Madagascar is the latest country to become party to the Port State Measures Agreement (PSMA). Four nations have acceded to the Agreement in early 2017; Madagascar, Senegal, Maldives and Mauritania, bringing the total number of countries who are party to the PSMA to 45.

In force since 2016 the PSMA offers a low cost means of tackling illegal fishing, as enforcement and compliance efforts are targeted on port access and port inspections rather than on expensive at sea patrols.

The PSMA sets out the minimum controls a State should use when foreign fishing vessels enter, or apply to enter one of its ports, and to verify that all fish landed are legally caught. The ‘port State’ designates which of its ports can be used by foreign vessels and follows a set of standardised procedures to decide whether to allow the vessel to enter, to inspect the vessel and to report and share the results of the inspection with other port states.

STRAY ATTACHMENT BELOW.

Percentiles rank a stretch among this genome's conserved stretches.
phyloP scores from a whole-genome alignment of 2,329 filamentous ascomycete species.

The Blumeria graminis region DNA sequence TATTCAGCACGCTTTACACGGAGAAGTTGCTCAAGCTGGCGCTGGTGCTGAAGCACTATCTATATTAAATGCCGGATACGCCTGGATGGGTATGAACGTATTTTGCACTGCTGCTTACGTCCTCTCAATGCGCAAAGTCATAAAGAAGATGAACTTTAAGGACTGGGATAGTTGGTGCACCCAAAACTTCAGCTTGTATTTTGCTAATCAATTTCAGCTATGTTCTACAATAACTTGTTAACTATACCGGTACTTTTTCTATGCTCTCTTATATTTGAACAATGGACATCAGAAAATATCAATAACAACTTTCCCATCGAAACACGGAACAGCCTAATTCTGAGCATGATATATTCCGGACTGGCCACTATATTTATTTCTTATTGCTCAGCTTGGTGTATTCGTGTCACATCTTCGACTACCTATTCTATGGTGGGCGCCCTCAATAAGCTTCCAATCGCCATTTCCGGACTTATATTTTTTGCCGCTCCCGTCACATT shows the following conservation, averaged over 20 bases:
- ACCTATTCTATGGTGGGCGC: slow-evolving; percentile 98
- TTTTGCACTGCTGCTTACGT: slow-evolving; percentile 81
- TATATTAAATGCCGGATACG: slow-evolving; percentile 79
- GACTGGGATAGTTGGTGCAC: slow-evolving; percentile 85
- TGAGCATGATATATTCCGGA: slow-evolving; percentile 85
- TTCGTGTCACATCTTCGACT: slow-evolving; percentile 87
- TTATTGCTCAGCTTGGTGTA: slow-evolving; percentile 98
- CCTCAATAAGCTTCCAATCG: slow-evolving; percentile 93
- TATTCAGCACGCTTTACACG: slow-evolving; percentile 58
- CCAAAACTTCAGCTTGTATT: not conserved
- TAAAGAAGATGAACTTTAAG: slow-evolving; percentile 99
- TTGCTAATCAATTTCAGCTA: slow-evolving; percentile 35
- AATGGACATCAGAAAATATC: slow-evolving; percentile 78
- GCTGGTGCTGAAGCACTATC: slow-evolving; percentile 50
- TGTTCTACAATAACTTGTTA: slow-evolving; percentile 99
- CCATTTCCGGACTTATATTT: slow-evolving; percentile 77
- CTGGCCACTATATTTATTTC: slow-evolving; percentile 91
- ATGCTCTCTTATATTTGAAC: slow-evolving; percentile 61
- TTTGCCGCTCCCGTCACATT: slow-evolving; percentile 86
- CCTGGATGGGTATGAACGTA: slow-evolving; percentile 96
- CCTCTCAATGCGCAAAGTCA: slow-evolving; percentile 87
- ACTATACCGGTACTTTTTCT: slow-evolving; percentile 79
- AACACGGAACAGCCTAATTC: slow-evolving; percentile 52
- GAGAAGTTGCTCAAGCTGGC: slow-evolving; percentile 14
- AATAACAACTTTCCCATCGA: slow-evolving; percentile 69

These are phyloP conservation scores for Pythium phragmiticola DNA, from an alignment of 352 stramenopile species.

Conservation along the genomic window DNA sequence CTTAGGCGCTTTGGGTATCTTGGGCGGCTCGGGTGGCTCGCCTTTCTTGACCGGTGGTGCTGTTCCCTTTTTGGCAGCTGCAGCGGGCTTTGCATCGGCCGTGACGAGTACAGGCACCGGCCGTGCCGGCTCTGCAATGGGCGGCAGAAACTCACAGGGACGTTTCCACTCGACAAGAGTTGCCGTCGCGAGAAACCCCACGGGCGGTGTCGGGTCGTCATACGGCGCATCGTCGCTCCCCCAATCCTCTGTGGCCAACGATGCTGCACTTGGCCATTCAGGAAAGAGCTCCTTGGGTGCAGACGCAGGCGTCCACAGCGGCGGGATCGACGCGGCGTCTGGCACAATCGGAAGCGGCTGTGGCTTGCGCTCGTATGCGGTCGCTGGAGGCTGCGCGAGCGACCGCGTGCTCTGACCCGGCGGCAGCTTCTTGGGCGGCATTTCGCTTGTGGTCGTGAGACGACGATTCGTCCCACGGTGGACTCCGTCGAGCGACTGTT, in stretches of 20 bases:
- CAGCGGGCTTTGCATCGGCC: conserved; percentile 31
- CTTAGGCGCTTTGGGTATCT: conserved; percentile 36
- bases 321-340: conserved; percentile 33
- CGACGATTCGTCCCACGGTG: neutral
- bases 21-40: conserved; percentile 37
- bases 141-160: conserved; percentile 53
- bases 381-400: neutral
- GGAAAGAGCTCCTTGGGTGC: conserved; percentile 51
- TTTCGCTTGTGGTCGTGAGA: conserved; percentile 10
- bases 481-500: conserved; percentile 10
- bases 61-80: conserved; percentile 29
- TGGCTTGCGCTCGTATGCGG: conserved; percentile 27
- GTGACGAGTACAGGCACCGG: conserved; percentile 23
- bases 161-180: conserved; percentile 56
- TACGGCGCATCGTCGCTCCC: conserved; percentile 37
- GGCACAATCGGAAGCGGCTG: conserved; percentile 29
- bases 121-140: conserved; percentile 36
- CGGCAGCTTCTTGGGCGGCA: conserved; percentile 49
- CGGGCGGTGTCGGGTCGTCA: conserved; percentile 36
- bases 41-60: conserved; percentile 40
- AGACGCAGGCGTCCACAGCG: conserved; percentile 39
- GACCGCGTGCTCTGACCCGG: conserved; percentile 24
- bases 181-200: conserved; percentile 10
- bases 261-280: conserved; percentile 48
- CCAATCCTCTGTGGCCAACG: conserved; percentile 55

Sandy Davies of Stop Illegal Fishing commented, “The PSMA is significant as it provides a framework for inter-agency cooperation and also means that neighbouring countries will share information on the fishing vessels using their ports. We have seen through the FISH-i Africa Task Force that regional information sharing is one of the best means of stopping illegal operators getting their catch to market. We welcome the latest parties to the PSMA and are glad to see that five of the eight FISH-i members are now party to the PSMA.”

June 2017 will see the 1st meeting of the PSMA parties in Oslo, Norway. Effective implementation of the PSMA will be a main focus and establishing an effective funding mechanism to provide support for developing States to implement under ‘Article 21’ will be discussed.